5. She was raised by her grandfather, who had owned some sort of electrical business and told her that if she worked for other people, she better watch out, and she had certain knacks, so use them and be free.

    She started first with computers (what else) and she had a knack for it. She designed (?) programs which had something to do with silk screening, and she does that and systems that deal with aviation. Control and monitoring.

    She got her pilot’s license through civil air patrol and was able to get an IFR and commercial ticket and started an air courier business. Just one leased plane, now two. She had that rolling by the end of her junior year.

    Her grandfather fronted her the cash, gave some advice, but left her alone otherwise. Except when it was time for the monthly installment on repaying him. About ten days before came the count-down and constant reminders payment was soon due.

    She has alweays been very low key, meticlous (but not anal) and goal oriented. Her businesses are small enough that she can keep her hands on them in every aspect and she wants to keep it that way.

  6. Her grandfather had to sign contracts and such until she was eighteen, so I think he was actually an officer of the “enterprise” up to a point.

    She told me that she was surprised at how many people tried to discourage her. And how angry they got when she actually started to succeed.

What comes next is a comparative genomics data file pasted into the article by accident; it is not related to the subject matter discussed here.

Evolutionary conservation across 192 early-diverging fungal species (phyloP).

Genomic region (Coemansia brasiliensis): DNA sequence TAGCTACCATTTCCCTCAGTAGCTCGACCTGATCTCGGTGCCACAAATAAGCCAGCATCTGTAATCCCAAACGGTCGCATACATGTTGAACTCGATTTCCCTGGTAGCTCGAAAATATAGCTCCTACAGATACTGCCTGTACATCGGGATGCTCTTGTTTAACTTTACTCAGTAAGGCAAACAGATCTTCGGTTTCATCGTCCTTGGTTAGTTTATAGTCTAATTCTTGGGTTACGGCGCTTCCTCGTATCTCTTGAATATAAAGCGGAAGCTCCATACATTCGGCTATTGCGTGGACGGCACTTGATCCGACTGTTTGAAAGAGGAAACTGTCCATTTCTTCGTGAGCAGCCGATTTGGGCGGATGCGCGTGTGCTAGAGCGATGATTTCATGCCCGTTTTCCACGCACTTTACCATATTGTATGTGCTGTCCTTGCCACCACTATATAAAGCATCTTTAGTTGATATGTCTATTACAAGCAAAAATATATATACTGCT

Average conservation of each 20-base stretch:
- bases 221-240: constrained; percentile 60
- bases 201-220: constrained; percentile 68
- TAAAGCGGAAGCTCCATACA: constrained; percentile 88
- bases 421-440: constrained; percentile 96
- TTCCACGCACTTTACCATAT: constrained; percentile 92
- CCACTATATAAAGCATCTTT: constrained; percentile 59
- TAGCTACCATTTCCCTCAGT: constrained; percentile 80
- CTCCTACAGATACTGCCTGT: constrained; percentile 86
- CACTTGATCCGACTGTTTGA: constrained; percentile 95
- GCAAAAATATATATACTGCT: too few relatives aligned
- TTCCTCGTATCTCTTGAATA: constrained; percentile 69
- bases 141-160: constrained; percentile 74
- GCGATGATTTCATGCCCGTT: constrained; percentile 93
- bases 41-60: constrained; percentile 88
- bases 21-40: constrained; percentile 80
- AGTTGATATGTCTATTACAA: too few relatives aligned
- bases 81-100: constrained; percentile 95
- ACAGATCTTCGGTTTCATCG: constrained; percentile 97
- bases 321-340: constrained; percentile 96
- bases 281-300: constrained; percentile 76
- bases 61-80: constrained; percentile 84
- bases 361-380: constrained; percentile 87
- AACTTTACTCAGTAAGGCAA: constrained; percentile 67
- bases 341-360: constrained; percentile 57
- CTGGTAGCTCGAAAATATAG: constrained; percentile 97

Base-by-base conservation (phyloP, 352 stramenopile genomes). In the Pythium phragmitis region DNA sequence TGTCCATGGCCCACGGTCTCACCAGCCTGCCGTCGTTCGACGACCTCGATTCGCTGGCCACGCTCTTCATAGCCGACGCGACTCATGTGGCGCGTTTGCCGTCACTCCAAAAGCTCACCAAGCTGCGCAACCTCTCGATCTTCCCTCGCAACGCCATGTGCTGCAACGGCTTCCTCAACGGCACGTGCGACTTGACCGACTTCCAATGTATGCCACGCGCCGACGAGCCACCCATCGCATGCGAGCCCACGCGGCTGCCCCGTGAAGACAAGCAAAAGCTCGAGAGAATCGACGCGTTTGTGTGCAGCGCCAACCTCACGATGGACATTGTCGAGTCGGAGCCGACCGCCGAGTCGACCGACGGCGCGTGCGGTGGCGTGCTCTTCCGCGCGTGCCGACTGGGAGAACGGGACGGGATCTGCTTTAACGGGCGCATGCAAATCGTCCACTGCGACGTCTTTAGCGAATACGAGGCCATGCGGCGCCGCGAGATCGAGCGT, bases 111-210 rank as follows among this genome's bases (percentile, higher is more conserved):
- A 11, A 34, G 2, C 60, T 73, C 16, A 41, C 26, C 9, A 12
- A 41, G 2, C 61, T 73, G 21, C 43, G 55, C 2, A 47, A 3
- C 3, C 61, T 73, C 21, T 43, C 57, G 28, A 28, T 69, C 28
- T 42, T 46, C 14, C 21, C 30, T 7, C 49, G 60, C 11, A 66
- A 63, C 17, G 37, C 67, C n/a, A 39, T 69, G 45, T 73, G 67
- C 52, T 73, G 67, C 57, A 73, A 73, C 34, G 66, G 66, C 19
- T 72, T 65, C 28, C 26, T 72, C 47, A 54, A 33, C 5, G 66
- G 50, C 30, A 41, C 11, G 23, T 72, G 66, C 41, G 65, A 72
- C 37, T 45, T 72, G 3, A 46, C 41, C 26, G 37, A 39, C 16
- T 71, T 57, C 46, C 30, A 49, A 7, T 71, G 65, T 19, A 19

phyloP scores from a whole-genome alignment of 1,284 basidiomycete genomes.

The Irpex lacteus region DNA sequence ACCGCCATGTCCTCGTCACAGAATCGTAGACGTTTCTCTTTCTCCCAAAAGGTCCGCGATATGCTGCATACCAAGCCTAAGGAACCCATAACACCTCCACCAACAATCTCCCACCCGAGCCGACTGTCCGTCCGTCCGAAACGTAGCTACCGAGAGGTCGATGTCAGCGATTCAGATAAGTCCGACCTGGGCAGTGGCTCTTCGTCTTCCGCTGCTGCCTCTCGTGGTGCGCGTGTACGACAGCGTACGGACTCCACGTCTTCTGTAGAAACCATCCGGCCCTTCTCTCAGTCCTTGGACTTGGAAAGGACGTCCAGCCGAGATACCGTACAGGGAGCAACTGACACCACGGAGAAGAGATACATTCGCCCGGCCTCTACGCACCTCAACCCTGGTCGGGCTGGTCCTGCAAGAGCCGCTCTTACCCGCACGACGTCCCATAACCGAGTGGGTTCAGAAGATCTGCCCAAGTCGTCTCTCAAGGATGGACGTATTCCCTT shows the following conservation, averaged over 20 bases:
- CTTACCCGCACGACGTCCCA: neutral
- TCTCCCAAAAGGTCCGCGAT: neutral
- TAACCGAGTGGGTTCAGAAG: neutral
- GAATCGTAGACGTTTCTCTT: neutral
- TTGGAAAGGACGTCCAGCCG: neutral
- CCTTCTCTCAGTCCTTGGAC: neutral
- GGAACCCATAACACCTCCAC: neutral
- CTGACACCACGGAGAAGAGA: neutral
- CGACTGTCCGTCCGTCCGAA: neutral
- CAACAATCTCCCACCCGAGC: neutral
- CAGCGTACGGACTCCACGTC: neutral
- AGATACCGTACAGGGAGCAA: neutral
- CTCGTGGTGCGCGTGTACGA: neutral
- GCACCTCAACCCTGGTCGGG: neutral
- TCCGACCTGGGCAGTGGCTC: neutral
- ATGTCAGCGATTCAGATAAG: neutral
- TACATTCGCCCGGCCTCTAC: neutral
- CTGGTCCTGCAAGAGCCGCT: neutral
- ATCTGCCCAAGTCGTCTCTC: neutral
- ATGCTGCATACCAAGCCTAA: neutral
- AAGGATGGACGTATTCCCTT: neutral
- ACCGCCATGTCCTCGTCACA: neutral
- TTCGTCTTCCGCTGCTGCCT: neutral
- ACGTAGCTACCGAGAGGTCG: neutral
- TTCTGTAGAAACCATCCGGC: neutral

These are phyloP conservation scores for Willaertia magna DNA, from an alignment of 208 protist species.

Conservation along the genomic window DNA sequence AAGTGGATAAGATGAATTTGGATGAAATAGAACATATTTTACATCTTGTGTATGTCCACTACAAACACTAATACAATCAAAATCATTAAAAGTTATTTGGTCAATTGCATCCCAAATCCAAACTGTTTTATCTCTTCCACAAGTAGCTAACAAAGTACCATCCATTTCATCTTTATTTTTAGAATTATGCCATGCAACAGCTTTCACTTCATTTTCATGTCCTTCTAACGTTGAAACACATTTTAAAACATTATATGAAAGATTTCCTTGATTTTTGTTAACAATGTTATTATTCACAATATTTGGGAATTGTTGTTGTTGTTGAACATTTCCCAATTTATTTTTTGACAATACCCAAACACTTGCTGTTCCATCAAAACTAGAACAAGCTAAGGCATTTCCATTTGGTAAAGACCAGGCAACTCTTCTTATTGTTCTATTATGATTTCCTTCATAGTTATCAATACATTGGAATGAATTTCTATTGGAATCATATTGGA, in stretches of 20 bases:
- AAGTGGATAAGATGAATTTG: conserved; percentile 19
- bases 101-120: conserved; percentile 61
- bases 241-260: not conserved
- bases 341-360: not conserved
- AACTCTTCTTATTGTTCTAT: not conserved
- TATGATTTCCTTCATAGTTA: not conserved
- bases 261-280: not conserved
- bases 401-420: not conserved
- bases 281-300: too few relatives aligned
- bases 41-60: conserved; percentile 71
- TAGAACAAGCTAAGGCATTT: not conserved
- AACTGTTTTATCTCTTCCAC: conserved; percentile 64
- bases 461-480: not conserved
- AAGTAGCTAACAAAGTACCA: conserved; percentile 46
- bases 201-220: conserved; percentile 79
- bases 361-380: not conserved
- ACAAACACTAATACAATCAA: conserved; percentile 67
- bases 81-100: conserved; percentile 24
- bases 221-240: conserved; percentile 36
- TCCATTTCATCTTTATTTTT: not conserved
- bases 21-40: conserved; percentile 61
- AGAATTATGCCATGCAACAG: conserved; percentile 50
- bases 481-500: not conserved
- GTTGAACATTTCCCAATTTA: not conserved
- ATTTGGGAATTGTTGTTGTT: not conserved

7. Sarge: I have no idea where his education will lead. Right now, he is doing some very impressive work superdetailing and weathering HO model freight cars and locomotives. His artistic ability is impressive. Whether he wants to do it as a career, who knows? Not me. I’m just the clueless Dad.

  8. Aren’t we all? My sons have given me their solemn word that as they’ve gotten older (and had children of their own) I seem to have gotten ever more of a clue.

    Whatever makes him happy and he can live on on his own.

    At least he won’t have the draft to worry about.

    My young friend’s grandfather told me once how he arrived at his philosophy.

    He’d gotten back from Korea, got out of the military and started working for some small outfit.

    He worked hard, never was late, did extra, did his best.
    He noticed after a time that a couple of the guys he worked with were getting raises while he wasn’t, and then one got promoted above him. He had wound up picking up their slack.

    He asked the boss/owner about it and was told that they had shown themselves to be resourceful and were supervisor material, he was a workhorse. He mentioned that these men had insulted the boss to his face and still they were advanced. Boss said that he kind of liked being challenged, showed they had drive.

    Friend said he told boss that he was sorry, he hadn’t known how much he liked that challenge. He opined that the boss would probably love THIS, punched him in the mouth and decked him, and tried to wear out the toe of his shoe on boss’s groin and ribs. Then he did the same for one of his “superiors”, walked out the door, and had his own business started and running within six months.

    He said it was a good lesson on tying your future to someone else’s philosophy.

  9. Yeeowch, well a little violent, but I can definitely see the grandfather’s point, and that boss definitely deserved a swift kick in the rear for being such a dipshit. Wonder how a principal could have such a problem with a successful student that he’d willfully prevent her graduation? That guy needs a serious recalibration of the upstairs gears.

  10. Hi there!

    I’m new to this forum and just wanted to say hi. So Hi!